Open up any professionally published book. On page 1 you’ll see the title. On the flipside, you’ll see a bunch of scary legal information – copyright symbols, disclaimers, ISBNs, Dewey numbers, publisher details and more. This is your book’s copyright page, or imprint page.
If your book is being published by a traditional publisher, or if you’re working with an end-to-end self-publishing company, it magically happens. You send off your content, they wave their magic wands and ‘poof!’ You have a completed book!
But what if you’re doing it yourself? What do you need to include on your copyright page to make your book look professional and, more importantly, to protect your intellectual property?
The good thing is that it doesn’t need to be that complicated – there are only a few elements that must be on your copyright page. Everything else is optional.
Not to be missed: What MUST be on your copyright page
The first element that needs to be on your copyright page is the copyright (I know that statement is eye-roll worthy, but it had to be said).
Your copyright includes the copyright symbol, your name as the copyright holder, and your book’s year of publication. These elements are presented like this:
© Jacqui Pretty, 2016
The second element is a statement reserving your rights as the copyright holder to reproduce the work (in other words, no one can copy your stuff without your permission). This can be as simple as:
All rights reserved.
Optional extras: How to make your copyright page look all professional and fancy
Other common elements on the copyright page include:
- Reservation of rights: Expanding on the previous ‘All rights reserved’ statement, you might have some more explanation about fair use of your work, such as references made in a review, or in someone’s essay.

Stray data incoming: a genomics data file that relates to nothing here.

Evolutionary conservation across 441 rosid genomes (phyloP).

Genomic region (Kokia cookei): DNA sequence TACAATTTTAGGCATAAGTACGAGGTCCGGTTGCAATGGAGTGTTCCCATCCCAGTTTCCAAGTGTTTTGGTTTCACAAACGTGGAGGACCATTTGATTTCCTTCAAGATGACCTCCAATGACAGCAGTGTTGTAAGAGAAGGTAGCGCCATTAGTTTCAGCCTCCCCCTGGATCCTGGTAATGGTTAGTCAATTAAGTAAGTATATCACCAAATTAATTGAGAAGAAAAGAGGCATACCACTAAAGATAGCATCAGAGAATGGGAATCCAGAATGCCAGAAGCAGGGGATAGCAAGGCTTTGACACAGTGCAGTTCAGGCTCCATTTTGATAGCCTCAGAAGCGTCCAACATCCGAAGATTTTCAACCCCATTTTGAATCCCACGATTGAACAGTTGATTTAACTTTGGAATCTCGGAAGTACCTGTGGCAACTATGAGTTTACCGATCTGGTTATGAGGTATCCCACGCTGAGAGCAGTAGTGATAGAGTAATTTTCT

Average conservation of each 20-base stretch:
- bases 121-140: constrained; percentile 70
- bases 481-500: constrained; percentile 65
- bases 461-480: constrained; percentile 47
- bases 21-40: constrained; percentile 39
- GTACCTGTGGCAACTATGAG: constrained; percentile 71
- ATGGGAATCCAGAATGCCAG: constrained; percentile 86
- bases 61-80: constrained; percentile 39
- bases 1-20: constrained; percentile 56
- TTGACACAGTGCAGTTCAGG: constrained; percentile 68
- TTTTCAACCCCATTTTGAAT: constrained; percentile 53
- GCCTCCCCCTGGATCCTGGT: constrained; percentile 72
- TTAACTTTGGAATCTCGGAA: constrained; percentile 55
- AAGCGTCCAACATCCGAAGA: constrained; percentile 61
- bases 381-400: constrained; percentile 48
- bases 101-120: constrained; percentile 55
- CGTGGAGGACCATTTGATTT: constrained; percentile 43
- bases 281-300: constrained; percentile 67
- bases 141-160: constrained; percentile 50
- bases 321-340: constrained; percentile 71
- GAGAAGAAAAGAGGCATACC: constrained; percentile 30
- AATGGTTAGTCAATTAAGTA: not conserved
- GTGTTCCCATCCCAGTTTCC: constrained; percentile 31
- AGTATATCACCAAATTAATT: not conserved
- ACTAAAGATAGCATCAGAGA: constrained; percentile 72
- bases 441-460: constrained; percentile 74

- The edition of the book: If you release later editions of your book, you would indicate the current edition on the copyright page.
- Cataloguing-in-publication information: In Australia you can register your book with the National Library of Australia (note, you can’t do this until you’ve gotten an ISBN) and they’ll give you a swathe of new information to include, such as the subjects your book falls under and your Dewey number. This all arrives in an email and can be copied and pasted onto your copyright page.
- Contributor credits: You can include the details of your editor, your designer, your printer, your illustrator, and any other suppliers who helped produce your book.
- Disclaimer: If your book is a how-to book, like most of our clients’ books it’s prudent to include a disclaimer about your content being general in nature and not representing professional advice.
Larger publishers may also include information about trademarks they hold and may have numbers across the bottom of the copyright page indicating the number of printings the book has undergone.
So what’s applicable for your book?
As a self-publishing author, all you really need is the copyright notice and the ‘All rights reserved’ statement. However, if you want to fill out the page, pick the additional elements that are most suitable for your book and your genre.
Or, if you’d like to nick our copyright page template template, check it out at https://grammarfactory.com/wp-content/uploads/2016/11/Copyright-page-template.pdf